Got passwords? Of course you do. Usernames and passwords are part of how the world works these days. It’s difficult to have an online life without a password. If you have many passwords you need more than Stickies.
Yes, I admit to using Stickies for awhile, but that was years ago, back when I first started using a Mac and when I didn’t have many sites or apps which required a username and password. These days I have dozens; from Facebook and Twitter to Apple ID and Google and many more. How can they be managed?
Free & Subscription
Subscription apps are all the rage these days. By subscription, I mean you pay by the month or year to use an application. Stop paying and the app stops working or goes back to a set of default features. Like it or don’t, subscription apps are here to stay. You see it with Adobe’s Creative Cloud suite of apps, including Photoshop and Lightroom. $10 a month for the duo. Forever.
Likewise, Microsoft has a subscription plan for Office; pay by the month forever. One of my favorite Mac password managers, one I’ve used for years, one that’s loaded with useful features, and syncs up and plays nice-nice with my iPhone and iPad, has a new subscription plan for individual and families (up to five members). But it’s pay by the month. Forever.
Alright, fair enough. App developers need to make a living and if the app is good enough, paying the piper is the only fair thing to do, right? Or, look around for alternatives. I found one. It’s free. The app is called LastPass and it runs almost everywhere. Mac, iPhone, iPad, Watch, Windows, Linux, Android, and works well with all the major browsers to make logging into a site much easier.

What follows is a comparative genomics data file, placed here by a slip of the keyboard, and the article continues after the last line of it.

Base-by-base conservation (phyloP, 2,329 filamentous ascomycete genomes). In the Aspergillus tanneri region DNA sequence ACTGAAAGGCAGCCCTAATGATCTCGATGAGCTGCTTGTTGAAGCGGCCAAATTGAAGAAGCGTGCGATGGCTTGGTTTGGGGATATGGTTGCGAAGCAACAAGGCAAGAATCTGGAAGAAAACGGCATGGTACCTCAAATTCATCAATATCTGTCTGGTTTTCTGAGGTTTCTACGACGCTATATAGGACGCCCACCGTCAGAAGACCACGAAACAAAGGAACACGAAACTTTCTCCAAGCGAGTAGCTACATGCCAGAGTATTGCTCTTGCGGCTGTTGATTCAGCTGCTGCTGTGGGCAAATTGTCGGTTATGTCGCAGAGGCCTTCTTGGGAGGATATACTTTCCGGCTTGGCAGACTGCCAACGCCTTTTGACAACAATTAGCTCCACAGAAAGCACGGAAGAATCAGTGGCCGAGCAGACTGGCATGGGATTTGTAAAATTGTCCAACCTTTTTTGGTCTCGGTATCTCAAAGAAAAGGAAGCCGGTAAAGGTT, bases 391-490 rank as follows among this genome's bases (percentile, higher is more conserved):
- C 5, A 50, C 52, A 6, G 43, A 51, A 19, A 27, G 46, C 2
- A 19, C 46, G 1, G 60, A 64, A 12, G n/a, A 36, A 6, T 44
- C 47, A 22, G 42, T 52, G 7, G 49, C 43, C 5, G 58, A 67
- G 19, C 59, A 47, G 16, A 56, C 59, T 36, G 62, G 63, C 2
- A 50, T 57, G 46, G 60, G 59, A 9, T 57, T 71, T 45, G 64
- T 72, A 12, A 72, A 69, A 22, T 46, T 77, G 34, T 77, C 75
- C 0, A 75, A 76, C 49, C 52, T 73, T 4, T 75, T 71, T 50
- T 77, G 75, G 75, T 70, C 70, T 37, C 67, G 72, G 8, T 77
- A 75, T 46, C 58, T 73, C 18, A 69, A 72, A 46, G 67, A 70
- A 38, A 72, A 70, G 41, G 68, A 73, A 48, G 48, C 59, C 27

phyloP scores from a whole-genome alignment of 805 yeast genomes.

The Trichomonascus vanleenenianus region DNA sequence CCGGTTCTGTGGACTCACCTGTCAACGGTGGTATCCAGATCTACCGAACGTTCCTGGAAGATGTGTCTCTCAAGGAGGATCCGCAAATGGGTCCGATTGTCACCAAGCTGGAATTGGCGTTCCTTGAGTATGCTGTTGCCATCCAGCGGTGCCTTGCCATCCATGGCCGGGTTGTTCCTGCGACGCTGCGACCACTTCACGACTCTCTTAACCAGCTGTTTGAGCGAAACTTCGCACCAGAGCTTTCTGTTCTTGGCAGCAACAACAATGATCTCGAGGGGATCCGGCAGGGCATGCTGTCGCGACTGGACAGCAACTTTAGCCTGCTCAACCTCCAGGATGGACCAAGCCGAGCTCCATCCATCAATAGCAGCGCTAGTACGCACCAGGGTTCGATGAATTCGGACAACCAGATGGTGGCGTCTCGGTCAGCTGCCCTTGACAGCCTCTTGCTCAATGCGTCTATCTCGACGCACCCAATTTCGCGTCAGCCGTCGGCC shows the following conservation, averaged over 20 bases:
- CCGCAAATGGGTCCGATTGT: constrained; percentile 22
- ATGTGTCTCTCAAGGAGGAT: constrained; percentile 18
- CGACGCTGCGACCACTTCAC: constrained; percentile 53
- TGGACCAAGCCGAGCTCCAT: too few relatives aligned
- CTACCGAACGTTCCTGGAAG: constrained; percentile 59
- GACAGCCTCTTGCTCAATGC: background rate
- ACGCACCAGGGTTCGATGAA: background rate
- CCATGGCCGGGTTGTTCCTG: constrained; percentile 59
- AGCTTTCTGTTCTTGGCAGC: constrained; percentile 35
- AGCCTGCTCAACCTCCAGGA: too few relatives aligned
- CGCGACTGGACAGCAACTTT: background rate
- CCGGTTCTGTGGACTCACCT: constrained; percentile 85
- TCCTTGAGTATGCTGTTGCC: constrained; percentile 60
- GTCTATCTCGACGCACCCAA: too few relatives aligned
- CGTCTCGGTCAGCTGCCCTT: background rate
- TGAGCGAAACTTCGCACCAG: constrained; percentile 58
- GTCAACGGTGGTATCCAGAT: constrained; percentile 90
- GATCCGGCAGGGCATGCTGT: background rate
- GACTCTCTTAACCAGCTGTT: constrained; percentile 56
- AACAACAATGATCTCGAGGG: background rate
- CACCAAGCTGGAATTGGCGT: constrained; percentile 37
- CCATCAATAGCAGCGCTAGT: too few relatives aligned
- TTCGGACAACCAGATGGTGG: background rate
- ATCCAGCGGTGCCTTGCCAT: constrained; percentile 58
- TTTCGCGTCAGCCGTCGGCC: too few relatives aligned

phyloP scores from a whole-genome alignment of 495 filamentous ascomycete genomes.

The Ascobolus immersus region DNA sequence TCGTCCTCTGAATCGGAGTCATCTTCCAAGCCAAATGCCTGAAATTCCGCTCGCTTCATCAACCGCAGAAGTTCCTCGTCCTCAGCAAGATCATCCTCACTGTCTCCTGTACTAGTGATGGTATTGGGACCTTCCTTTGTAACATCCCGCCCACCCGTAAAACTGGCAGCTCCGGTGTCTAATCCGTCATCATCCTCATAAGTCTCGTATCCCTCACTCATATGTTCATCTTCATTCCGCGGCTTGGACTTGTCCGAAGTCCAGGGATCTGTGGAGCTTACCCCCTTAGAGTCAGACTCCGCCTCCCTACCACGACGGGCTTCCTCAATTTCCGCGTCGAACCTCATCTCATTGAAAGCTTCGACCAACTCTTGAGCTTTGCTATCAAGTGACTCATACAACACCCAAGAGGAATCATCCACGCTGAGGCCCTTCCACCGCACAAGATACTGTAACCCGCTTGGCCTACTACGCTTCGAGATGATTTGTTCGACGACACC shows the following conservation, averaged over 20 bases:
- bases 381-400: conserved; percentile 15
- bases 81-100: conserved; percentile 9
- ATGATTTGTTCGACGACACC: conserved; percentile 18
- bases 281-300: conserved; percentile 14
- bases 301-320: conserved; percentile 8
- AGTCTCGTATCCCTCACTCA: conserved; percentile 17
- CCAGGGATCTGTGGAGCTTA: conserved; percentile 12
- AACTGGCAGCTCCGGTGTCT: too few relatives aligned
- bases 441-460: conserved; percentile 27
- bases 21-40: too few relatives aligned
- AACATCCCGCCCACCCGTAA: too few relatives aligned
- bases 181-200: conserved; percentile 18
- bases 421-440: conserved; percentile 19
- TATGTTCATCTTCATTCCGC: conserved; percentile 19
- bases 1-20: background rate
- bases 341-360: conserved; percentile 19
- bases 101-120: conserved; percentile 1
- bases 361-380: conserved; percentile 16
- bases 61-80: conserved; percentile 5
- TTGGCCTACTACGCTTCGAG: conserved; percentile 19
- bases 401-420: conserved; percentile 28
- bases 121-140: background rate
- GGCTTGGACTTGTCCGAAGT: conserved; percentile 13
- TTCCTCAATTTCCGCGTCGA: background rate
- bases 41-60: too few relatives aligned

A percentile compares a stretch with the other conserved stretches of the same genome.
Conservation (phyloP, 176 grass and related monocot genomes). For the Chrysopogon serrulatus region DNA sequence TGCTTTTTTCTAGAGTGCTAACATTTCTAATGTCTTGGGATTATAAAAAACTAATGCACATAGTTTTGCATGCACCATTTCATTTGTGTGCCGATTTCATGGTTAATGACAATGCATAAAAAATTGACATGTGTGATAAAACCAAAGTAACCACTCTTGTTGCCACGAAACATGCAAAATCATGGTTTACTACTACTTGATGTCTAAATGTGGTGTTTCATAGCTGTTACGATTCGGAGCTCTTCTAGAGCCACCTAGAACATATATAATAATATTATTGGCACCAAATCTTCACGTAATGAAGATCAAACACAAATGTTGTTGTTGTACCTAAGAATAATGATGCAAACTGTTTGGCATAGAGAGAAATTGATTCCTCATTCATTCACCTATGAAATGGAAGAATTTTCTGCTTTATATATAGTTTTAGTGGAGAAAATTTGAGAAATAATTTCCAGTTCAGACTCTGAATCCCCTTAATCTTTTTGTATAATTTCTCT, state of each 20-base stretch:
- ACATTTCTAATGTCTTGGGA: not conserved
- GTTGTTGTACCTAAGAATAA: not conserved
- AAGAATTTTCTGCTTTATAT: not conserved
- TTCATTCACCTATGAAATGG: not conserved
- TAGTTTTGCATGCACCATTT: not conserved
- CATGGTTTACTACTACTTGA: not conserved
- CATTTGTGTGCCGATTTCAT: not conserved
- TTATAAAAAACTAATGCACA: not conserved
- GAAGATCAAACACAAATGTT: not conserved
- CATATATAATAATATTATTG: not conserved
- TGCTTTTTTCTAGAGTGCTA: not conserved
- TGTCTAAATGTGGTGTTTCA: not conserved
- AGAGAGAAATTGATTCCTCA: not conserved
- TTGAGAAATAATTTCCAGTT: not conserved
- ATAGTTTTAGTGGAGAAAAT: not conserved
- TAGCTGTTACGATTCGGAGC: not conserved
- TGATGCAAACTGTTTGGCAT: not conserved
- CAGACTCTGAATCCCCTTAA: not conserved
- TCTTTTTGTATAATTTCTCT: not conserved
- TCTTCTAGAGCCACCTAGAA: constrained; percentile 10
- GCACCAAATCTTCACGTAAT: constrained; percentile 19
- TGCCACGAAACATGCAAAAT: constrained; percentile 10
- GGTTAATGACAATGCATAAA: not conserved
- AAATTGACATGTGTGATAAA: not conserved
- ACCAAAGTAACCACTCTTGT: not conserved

What you get for free is unlimited password storage, but not just storage for passwords. Use it for membership info, insurance cards, bank information, and anything else that needs to be stored securely but available instantly. Setup a new username and password for an account, and the data is synced up from Mac to iPhone to iPad and elsewhere.
LastPass is so modern it comes with a password generator when you need it, save notes securely, but lets you share passwords and notes to those you trust. It fills in username and password automatically, features a tough security challenge, and hand two-factor authentication for more security. All good. Still free.
How does an app developer make any money? Free is on the Personal version and that might be good enough for most Mac users. If you have a family and want to share data, the Premium version is a subscription plan at $1 a month. That also includes using LastPass within applications (which could be handy). And there are a couple of LastPass versions for teams and the enterprise, but there is plenty of utility and security in the free version for the rest of us.
As with any password manager you’ll need to set up an account and use a strong password to keep prying eyes from opening LastPass but it opens fine with Touch ID on iPhone and iPad. Yes, it’s a subscription if you want more than the basic features, but otherwise LastPass is free to try, free to use, and even the subscription price for more features is reasonable.